The following piece contains SPOILERS for Scream and A Nightmare on Elm Street.

Movies are fixed. Their meanings are not.

When news broke that Wes Craven, the director of horror classics like A Nightmare on Elm Street and Scream, had passed away yesterday after a battle with brain cancer, I did what a lot of cinephiles do when a filmmaker they admire dies; I watched some of that filmmaker’s movies and reconsidered about their work. The hours after Craven’s death added a whole new context to his filmography, and brought forth a sad theme that runs through many of his movies that I hadn’t noticed before: An obsession with life after death. The man’s most memorable characters almost never rested in peace. Resurrection was such a key part of his films that he even poked fun at the idea in the finale of Scream.

Neve Campbell’s Sidney may have blown away Skeet Ulrich’s Billy, but “Ghostface,” his sinister alter ego, would return to plague her on three separate occasions. And the Scream franchise quickly proved so popular that it essentially resurrected the entire slasher film genre, which had grown stale from too many dumb retreads in the 1980s and ’90s. Scream and its sequels gave the entire horror genre a new lease on life, spawning all kinds of imitators and knock-offs.

In Craven’s filmography, that sort of repeated haunting was not uncommon. His most famous creation, Freddy Krueger, gained his magical powers after he was burned alive by the parents of his victims. From that day on, Krueger (Robert Englund) was the immortal master of the dream world, where he tortured the children of Elm Street for years. In every installment of the franchise, Freddy would die, but never for long.

Nancy (Heather Langenkamp) destroyed Freddy at the climax of Craven’s first Nightmare, but he returned, good as new, a few minutes later, setting a pattern of death and resurrection that would continue for more than a decade. (The sixth film in the series had the doubly inaccurate title Freddy’s Dead: The Final Nightmare.) The Nightmare on Elm Street franchise was so successful (birthing no less than seven sequels, a remake, and a TV series), it practically turned life after death into a Hollywood horror business model.

Craven only directed the first Nightmare and the seventh, Wes Craven’s New Nightmare, a metatextual riff on the concept starring Langenkamp, Englund, and even Craven as themselves in a world where the “death” of the Nightmare saga following The Final Nightmare released Krueger into the “real” world, giving him one more stab at his enemies. As Craven himself describes in a New Nightmare scene with Langenkamp:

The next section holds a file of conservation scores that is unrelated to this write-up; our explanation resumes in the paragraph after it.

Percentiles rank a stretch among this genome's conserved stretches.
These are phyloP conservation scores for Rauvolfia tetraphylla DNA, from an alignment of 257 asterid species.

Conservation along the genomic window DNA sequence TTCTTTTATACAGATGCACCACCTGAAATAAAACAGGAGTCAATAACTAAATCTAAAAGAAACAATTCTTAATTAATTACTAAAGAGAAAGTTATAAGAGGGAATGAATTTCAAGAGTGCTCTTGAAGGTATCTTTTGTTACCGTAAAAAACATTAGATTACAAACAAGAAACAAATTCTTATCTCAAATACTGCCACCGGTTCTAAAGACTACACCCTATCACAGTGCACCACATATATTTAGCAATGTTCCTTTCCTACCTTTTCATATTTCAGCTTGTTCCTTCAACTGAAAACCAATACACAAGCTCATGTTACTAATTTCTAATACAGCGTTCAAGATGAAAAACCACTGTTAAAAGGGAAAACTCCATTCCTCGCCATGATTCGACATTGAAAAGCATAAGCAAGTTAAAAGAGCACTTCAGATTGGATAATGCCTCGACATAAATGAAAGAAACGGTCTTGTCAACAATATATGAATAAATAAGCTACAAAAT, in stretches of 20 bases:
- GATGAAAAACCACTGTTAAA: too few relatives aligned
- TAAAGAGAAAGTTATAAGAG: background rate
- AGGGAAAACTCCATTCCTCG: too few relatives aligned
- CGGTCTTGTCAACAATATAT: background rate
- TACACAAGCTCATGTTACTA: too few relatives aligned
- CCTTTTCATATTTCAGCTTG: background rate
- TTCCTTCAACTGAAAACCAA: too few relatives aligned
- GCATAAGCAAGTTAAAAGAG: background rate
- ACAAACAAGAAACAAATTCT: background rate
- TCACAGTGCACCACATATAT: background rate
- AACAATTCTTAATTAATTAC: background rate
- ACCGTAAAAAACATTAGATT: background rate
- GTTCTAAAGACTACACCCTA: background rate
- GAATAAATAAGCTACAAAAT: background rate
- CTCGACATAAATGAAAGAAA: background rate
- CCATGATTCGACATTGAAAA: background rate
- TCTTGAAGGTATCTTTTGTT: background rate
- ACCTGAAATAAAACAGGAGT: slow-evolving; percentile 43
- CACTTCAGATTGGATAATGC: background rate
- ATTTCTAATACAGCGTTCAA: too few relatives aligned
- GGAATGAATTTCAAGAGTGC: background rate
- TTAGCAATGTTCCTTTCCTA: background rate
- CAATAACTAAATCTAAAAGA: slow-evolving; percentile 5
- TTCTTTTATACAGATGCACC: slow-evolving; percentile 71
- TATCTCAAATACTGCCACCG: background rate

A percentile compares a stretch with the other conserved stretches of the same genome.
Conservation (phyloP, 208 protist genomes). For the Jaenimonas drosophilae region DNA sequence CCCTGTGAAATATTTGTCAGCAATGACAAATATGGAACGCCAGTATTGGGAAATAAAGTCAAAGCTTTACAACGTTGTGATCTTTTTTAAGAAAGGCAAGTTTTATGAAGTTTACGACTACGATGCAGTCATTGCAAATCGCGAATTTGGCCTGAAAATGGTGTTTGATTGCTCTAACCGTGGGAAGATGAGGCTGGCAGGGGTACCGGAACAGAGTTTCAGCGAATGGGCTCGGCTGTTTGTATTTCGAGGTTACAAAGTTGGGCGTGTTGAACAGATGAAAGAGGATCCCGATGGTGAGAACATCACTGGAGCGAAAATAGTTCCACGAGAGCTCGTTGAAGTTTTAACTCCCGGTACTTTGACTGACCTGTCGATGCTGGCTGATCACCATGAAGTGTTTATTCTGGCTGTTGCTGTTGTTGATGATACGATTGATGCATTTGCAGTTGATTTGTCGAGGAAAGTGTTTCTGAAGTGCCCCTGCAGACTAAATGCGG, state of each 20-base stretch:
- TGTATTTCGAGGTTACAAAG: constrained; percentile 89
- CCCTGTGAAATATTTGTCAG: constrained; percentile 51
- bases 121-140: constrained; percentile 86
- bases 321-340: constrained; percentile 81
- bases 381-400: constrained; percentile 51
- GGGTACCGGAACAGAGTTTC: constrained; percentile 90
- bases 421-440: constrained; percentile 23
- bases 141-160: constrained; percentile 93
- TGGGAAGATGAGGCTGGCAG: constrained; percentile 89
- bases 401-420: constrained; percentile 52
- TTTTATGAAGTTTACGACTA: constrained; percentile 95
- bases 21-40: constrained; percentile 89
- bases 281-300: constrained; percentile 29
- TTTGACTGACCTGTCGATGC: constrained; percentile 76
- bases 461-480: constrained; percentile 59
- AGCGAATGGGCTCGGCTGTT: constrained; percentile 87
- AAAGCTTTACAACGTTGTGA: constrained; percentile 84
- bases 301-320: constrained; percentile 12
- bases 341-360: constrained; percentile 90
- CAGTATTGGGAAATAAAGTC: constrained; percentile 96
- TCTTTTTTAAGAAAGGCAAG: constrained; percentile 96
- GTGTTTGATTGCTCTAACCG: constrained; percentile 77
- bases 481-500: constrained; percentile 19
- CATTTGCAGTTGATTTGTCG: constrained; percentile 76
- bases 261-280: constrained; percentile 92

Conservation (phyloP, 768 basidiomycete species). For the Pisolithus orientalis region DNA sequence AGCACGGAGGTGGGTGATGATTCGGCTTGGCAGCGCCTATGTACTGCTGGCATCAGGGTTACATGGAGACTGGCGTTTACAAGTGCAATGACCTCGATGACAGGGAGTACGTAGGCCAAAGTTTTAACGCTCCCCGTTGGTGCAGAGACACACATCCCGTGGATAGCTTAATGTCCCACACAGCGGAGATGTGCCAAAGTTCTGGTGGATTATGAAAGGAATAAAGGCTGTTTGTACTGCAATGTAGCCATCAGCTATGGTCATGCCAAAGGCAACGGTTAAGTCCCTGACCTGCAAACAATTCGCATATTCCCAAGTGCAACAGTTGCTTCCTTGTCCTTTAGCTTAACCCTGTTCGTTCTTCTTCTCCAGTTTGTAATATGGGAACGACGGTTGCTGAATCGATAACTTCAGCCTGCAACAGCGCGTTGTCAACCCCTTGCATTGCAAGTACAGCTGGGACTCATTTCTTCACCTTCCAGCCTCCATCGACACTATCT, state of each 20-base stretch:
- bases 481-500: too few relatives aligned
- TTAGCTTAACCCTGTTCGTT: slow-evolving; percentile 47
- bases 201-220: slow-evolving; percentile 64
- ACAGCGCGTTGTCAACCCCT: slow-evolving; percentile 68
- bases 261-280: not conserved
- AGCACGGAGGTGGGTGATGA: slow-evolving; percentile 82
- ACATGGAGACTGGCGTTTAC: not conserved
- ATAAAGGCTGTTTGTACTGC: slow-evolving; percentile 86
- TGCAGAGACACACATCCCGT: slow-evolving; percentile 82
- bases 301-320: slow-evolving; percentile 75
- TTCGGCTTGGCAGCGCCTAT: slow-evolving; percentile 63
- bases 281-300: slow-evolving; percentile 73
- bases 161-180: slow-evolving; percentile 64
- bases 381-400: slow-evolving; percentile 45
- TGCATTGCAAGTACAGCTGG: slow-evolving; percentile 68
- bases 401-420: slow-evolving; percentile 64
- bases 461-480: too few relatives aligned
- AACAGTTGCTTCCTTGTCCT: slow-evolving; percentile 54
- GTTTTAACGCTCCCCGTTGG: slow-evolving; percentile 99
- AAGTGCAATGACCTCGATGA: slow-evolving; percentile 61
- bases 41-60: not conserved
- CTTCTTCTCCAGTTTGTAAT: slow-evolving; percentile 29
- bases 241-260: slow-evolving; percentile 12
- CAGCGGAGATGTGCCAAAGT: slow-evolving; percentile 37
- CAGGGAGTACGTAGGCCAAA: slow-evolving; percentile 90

The problem comes when the story dies. It happens a lot of different ways, the story gets too familiar, or too watered down by people trying to make it easier to sell, or it’s labeled a threat to society and just plain banned.  However it happens, when the story dies, the evil is set free.

Even as a fictional construct, Freddy Krueger found immortality and renewed supernatural power in death.

So did Horace Pinker, the villain of Craven’s 1989 film Shocker, about a serial killer (Mitch Pileggi) whose rampage is abruptly interrupted by a clairvoyant high school football player named Jonathan (Peter Berg). Berg’s policeman father (Michael Murphy) arrests Pinker, who promptly receives the death penalty, but somehow the electric chair turns him into a non-corporeal being of pure electricity who can possess other people and puppeteer them into committing more heinous acts. For Pinker, like Krueger, death is merely the prelude to his sickest crimes, like turning a sweet little girl into the embodiment of evil:

These movies were always scary, but now they’re sad too; Craven’s death adds a melancholic tinge to all of his work. So many of his projects were about an epic struggle between the innocent and the wicked, where the wicked refuse to stay dead while the innocent suffer and perish. (There are more examples one could cite, including some of Craven’s most critically derided projects, like the undead protagonist of Vampire in Brooklyn or the spirit of “The Riverton Ripper” from My Soul to Take that tortures the town’s next generation of kids). Craven is gone now, and unlike Freddy Krueger or Ghostface or Horace Pinker, he’s not coming back.

To watch Craven’s work is to wrestle with a painful and disturbing truth: That darkness is powerful and ever-present. It can be defeated, but only temporarily. If there’s some glimmer of hope, it’s in the way Craven imparts nobility to those that struggle against that darkness. So many of these movies are about naive characters gaining a deeper understand of the world. Heather triumphs in A Nightmare on Elm Street (albeit temporarily) by uncovering her parents’ crimes. Exposing buried secrets is also the key to Sidney’s survival in Scream, and Jonathan’s in Shocker. In Craven’s universe, a hero succeeds not by wiping out iniquity (which is impossible), but in identifying it, facing it, and refusing to turn a blind eye to it.

Craven’s work is a call to arms, to recognize injustice while we still have time to do something about it. Even though Craven was rightfully credited with influencing several decades of horror films through Nightmare and Scream, his wider career as a director and auteur beyond those two franchises has largely been overlooked and unappreciated, partly because he spent most of his time in the disreputable genre of horror. It would only be fitting if critics now decided to explore and herald some of the less respectable corners of Craven’s career; to do justice to a great filmmaker’s life. Movies are fixed. Their reputations are not.